Visual Studio 25th Anniversary2022-03-17T13:17:32-07:00

Once upon a runtime

Share your favorite Visual Studio memories with #MyVSStory by March 17 and your tweet could be featured on our stream!

  • 2021

    2021

    Visual Studio 2021 logo

    64 bits and counting

    Visual Studio 2022, the first true 64-bit version, releases in November. For developers who work with very large projects, this change nearly eliminates their pain points with out-of-memory exceptions. This version adds Hot Reload capabilities, which can deploy code changes into running apps without needing to stop and recompile. A more sophisticated IntelliCode now suggests entire lines of code. After 25 years, Visual Studio remains the most-loved, most-trusted IDE for professional developers.

  • 2019

    2019

    Visual Studio 2019 logo

    Faster and easier than ever

    Visual Studio 2019 now includes full LiveShare integration, offering developers a powerful and indispensable way to work on code together. IntelliCode starts offering coding recommendations, using machine learning and artificial intelligence to help support developers on every line. With the goal of helping developers get to their code even faster, this version of Visual Studio introduces the Start Window to quickly navigate between recent projects.

  • 2017

    2017

    Visual Studio 2017 logo

    Getting even better with every update

    Visual Studio 2017 (initially referred to as “Visual Studio 15”) ships in March, and continues to add new features and functionality in later updates. During its lifecycle, this version of Visual Studio takes on new features like EditorConfig support, toolsets for .NET Core and Docker, and Xamarin. The debugging and IntelliSense experiences get several improvements. This is the last version of Visual Studio with support for Windows 10 Mobile projects.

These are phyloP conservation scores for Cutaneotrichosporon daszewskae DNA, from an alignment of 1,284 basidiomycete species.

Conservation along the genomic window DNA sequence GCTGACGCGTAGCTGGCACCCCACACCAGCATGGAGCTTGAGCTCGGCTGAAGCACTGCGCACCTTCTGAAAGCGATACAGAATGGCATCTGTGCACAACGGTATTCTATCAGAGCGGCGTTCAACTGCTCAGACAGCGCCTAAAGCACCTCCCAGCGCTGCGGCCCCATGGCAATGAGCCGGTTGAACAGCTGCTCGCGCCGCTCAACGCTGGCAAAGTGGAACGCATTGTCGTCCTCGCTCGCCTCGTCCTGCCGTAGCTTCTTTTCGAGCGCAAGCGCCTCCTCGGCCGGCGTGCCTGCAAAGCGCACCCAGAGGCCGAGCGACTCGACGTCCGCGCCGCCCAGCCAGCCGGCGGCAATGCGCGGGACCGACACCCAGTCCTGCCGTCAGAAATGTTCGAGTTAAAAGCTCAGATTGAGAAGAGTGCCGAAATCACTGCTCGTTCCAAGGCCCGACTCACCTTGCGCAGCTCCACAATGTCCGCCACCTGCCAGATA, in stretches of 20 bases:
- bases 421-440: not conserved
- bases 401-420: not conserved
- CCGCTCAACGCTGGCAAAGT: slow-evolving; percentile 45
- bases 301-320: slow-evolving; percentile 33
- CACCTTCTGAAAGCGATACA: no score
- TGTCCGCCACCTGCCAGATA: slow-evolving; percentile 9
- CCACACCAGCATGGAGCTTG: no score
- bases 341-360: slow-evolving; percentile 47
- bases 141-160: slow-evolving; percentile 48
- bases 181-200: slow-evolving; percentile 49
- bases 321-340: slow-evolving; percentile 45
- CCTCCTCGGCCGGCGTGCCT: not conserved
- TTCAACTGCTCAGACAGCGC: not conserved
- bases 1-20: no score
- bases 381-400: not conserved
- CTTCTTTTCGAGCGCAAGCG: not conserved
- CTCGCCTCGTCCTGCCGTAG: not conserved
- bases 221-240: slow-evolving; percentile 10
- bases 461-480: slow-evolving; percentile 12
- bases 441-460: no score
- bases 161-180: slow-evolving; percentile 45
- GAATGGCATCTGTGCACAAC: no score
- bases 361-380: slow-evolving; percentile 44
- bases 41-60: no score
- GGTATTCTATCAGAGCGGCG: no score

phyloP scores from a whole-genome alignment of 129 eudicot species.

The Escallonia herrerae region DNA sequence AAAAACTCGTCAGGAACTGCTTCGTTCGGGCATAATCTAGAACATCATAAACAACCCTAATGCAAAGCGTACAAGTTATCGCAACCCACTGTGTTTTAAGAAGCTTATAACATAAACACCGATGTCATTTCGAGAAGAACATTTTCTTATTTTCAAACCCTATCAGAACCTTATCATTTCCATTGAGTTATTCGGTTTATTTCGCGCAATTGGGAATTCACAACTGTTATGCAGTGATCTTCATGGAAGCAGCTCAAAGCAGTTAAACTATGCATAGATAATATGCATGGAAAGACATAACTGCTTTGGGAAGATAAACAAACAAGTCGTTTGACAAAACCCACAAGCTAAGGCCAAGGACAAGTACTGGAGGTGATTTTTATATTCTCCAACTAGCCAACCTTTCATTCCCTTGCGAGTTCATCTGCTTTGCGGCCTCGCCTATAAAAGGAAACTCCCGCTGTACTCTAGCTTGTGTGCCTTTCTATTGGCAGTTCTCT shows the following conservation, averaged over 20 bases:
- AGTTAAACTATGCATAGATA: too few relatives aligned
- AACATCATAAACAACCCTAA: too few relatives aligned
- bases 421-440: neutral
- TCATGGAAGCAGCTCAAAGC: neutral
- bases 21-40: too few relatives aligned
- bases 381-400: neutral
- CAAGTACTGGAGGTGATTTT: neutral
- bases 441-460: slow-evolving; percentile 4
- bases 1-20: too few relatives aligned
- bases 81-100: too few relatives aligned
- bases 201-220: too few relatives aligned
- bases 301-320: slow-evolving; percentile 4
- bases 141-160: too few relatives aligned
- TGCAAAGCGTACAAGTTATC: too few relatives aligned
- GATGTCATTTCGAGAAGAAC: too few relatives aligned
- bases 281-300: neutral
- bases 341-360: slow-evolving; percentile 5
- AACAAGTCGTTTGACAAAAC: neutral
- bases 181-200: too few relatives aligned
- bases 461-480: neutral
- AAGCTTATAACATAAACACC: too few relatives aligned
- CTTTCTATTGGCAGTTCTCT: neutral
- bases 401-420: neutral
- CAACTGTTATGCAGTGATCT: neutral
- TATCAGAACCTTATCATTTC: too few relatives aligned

• 2015

    2015

    Visual Studio 2015 logo

    Roslyn lights up the IDE

    Visual Studio 2015 replaces the old .NET compilers with the new “Roslyn” compiler platform. As part of the Roslyn upgrade, Visual Studio adds a light bulb indicator to the margin of the code editor to help developers spot and perform common tasks more easily. In an industry first, Visual Studio 2015 offers a JSON editor with JSON Schema and SchemaStore.org support.

  • 2012

    2012

    Visual Studio 2012 logo

    Color makes a splash

    Visual Studio 2012 ships with approximately 50 million lines in its source code. It offers better syntax highlighting, which developers love. It also removes the color from some tools and icons, which developers do not love. Many, many developers report that they rely on these colors to find their place or distinguish between similar elements, something the redesign didn’t account for. After hearing the feedback, the color comes back. Some developers also have strong objections that the menu bar in this version, which uses all capital letters, is too hard to read.

  • 2010

    2010

    Visual Studio 2010 logo

    UI overhaul

    For Visual Studio 2010, the IDE shell is entirely rewritten using WPF. The product team makes numerous improvements to the user interface and user experience, with better support for multiple monitors and open windows. Database support now includes IBM D2 and Oracle, in addition to Microsoft SQL Server. Web developers now have integrated Microsoft Silverlight support, including an interactive designer.